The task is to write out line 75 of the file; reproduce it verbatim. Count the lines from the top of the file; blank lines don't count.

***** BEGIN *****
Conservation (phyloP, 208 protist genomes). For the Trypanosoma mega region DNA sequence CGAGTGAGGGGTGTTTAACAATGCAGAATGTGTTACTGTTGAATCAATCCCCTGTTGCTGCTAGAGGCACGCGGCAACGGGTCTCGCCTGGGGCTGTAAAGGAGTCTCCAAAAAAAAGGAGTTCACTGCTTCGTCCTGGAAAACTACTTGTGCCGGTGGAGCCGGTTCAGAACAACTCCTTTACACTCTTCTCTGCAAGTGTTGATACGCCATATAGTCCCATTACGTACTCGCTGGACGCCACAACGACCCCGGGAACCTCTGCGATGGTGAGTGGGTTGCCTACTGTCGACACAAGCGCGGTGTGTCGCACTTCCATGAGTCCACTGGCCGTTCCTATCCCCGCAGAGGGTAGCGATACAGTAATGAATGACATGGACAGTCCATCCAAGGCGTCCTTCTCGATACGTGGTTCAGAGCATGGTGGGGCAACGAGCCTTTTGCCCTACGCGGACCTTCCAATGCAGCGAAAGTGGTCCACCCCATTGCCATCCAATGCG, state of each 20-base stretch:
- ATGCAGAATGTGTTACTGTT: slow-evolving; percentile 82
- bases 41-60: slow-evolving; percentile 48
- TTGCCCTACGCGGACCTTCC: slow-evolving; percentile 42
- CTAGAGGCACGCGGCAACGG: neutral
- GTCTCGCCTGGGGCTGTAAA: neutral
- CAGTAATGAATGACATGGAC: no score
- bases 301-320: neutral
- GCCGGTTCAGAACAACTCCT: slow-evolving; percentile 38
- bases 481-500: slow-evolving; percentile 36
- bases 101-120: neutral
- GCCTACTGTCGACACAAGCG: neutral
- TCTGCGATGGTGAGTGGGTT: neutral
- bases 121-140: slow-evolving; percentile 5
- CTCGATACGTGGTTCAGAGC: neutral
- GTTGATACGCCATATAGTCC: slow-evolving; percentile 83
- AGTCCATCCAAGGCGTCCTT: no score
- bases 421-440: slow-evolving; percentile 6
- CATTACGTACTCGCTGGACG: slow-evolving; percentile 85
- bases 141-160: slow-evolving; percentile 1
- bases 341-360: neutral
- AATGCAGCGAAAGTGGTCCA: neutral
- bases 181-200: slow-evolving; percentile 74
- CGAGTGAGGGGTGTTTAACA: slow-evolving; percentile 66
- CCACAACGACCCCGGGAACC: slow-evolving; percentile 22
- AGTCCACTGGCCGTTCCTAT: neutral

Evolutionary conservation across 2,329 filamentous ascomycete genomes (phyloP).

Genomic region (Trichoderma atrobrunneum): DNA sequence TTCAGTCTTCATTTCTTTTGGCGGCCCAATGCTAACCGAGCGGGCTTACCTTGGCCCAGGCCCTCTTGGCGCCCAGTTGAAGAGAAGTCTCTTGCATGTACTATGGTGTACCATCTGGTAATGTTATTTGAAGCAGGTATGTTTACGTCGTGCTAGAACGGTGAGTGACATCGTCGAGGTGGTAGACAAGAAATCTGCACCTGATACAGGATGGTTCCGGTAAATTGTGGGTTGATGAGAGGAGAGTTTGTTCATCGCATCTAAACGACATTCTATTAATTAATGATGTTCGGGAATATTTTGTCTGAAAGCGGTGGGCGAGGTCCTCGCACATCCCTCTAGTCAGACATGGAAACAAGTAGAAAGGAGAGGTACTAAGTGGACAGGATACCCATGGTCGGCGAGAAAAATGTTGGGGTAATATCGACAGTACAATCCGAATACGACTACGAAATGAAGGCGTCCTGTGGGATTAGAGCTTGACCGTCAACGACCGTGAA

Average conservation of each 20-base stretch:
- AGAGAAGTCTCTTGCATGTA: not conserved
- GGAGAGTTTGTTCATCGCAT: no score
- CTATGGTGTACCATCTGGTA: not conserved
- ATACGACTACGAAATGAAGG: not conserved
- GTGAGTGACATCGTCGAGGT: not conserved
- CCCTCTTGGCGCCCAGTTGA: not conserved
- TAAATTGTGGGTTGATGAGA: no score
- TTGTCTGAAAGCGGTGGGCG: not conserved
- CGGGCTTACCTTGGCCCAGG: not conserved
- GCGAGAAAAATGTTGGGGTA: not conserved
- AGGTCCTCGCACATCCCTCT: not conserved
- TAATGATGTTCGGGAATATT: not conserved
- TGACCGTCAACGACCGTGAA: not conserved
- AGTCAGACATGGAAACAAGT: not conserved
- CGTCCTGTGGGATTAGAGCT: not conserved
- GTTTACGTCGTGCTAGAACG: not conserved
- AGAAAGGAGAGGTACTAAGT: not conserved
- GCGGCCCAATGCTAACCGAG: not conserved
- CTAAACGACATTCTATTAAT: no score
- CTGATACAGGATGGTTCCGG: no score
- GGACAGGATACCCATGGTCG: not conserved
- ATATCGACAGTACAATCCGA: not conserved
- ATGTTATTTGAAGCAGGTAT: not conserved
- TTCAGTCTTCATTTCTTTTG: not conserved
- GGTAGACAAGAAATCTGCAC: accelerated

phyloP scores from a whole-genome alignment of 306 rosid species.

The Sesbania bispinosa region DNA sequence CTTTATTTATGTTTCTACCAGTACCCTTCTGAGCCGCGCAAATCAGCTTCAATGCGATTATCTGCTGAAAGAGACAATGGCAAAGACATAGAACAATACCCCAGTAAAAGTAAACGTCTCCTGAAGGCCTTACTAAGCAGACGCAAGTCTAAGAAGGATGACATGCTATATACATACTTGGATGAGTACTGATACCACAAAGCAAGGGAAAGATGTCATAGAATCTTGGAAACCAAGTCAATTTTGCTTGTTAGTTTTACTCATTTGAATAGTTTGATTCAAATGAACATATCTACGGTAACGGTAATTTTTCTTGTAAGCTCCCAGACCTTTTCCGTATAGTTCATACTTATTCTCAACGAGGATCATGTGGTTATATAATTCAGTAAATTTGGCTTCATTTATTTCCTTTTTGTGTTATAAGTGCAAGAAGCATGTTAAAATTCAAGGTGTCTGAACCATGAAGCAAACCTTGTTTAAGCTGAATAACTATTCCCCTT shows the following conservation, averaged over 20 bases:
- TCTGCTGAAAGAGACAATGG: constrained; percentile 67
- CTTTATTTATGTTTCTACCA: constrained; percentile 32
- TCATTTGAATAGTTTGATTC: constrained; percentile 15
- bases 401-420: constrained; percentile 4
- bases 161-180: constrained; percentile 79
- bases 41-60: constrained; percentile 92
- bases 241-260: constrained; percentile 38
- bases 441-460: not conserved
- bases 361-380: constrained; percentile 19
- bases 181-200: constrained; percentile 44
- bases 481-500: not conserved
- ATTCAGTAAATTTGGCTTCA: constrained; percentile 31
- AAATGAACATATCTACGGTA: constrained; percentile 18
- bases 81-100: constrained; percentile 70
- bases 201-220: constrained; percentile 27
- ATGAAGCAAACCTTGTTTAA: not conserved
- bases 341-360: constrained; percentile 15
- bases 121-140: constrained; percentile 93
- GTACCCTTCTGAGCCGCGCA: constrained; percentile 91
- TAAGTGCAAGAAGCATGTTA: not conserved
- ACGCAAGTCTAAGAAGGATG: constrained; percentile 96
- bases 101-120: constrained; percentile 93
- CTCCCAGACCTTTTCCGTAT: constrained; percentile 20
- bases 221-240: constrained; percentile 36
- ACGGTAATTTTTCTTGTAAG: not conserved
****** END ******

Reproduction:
- GTACCCTTCTGAGCCGCGCA: constrained; percentile 91